Yikes! I actually made these leggings back in early July, but then it was so hot and sunny for weeks that I couldn’t bear to do the photoshoot, even though I was wearing them in the evenings a lot. The impetus for these was that my beloved pleated “denim-look” leggings had come to the end of their life through heavy use. I’ve been trying to find the time to sew a new pair of denim-look leggings over the entire summer, even buying in the fabric ahead of time so it was all ready to go, but alas, other work had gotten in the way.
But then I finally had some spare time so I pulled out my denim-look jersey and Vogue 1378 – the Donna Karan separates pattern.
I’d made these leggings a few months ago in grey ponte, and I really like them – except for the floppy ankle opening things. Those really annoy me, limit my shoe choices to heels, and generally just don’t work for me. So I’d already altered the pattern by overlapping the two ankle pieces and drawing a new seam line where they intersect, and I used the modified pieces here.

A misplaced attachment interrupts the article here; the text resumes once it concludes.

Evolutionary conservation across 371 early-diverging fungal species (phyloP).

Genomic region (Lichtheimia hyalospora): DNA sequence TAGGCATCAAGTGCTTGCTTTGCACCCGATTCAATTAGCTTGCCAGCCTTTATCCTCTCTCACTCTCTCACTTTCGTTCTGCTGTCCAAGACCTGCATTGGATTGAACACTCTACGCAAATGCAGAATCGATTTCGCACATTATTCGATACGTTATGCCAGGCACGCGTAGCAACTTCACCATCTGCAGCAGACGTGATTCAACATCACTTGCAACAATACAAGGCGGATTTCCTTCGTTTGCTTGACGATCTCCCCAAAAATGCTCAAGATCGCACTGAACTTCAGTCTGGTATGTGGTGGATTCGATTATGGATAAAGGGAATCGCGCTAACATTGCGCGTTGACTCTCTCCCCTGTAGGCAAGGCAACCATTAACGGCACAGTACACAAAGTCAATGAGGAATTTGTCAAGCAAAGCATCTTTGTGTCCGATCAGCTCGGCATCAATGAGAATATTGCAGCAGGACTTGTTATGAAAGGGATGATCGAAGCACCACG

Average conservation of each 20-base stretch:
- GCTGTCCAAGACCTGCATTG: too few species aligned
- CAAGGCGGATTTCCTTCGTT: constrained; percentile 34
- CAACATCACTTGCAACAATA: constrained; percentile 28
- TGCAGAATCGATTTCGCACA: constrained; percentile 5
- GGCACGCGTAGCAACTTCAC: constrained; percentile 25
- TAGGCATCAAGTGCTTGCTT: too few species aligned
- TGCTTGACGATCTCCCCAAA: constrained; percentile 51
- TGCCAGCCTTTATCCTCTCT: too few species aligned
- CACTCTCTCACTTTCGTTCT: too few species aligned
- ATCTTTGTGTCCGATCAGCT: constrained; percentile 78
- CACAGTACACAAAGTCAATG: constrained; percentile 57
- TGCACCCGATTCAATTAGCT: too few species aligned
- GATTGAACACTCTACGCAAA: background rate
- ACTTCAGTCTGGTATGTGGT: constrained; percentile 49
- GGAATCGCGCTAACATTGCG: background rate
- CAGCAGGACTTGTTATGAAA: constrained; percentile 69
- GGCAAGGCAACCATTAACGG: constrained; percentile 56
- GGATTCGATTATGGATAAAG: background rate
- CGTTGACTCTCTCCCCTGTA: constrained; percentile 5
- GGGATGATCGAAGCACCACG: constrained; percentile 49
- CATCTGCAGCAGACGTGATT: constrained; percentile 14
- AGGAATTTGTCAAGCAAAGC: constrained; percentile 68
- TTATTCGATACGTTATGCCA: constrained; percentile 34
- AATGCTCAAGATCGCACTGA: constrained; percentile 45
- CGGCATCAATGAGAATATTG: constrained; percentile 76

Seen here with my new Yellowtail Camisole – more on that later this week!
I don’t sew many “Big Four” patterns these days, but when I do, they’re invariably Vogues, and even then, they tend to be the designer patterns. The Big Four are really bad value in the UK, for starters, but then I also hate fighting with massive sheets of tissue paper, playing the “how much ease?” roulette, and dealing with outdated construction techniques. Give me a magazine maze to trace or pdf to tape together any day!
But I do love great and interesting seamlines, so when the Donna Karan coordinates pattern, Vogue 1378 was announced, I immediately wanted to make those leggings (the wrap top? Meh. I’ve seen a thousand like it).